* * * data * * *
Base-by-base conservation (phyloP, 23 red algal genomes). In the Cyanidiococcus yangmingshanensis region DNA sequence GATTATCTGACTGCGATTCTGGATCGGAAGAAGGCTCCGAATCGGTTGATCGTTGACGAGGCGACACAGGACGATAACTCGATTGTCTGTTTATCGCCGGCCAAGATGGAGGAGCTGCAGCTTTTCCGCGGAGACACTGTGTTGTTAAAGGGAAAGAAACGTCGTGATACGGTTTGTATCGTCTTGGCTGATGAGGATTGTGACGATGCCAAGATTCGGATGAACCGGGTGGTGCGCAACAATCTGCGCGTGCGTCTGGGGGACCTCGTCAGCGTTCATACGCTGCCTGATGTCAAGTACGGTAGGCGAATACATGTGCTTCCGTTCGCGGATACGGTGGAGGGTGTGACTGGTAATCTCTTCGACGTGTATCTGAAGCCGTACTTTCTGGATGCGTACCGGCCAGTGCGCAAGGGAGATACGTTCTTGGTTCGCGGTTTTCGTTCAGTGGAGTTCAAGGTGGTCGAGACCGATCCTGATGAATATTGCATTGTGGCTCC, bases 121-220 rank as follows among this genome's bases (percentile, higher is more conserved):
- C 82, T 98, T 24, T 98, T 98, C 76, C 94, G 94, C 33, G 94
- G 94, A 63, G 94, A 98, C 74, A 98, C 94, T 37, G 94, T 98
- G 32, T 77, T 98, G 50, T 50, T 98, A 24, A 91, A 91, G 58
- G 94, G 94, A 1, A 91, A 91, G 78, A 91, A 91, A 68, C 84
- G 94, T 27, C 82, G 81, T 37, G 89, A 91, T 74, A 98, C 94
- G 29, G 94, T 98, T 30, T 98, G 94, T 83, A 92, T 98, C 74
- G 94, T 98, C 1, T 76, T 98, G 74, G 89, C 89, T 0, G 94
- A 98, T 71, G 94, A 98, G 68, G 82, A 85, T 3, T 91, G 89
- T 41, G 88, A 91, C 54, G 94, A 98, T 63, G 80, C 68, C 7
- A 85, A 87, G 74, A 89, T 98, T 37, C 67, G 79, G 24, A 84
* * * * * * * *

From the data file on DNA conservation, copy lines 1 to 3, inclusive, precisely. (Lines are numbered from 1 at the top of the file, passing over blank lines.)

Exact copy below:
Base-by-base conservation (phyloP, 23 red algal genomes). In the Cyanidiococcus yangmingshanensis region DNA sequence GATTATCTGACTGCGATTCTGGATCGGAAGAAGGCTCCGAATCGGTTGATCGTTGACGAGGCGACACAGGACGATAACTCGATTGTCTGTTTATCGCCGGCCAAGATGGAGGAGCTGCAGCTTTTCCGCGGAGACACTGTGTTGTTAAAGGGAAAGAAACGTCGTGATACGGTTTGTATCGTCTTGGCTGATGAGGATTGTGACGATGCCAAGATTCGGATGAACCGGGTGGTGCGCAACAATCTGCGCGTGCGTCTGGGGGACCTCGTCAGCGTTCATACGCTGCCTGATGTCAAGTACGGTAGGCGAATACATGTGCTTCCGTTCGCGGATACGGTGGAGGGTGTGACTGGTAATCTCTTCGACGTGTATCTGAAGCCGTACTTTCTGGATGCGTACCGGCCAGTGCGCAAGGGAGATACGTTCTTGGTTCGCGGTTTTCGTTCAGTGGAGTTCAAGGTGGTCGAGACCGATCCTGATGAATATTGCATTGTGGCTCC, bases 121-220 rank as follows among this genome's bases (percentile, higher is more conserved):
- C 82, T 98, T 24, T 98, T 98, C 76, C 94, G 94, C 33, G 94
- G 94, A 63, G 94, A 98, C 74, A 98, C 94, T 37, G 94, T 98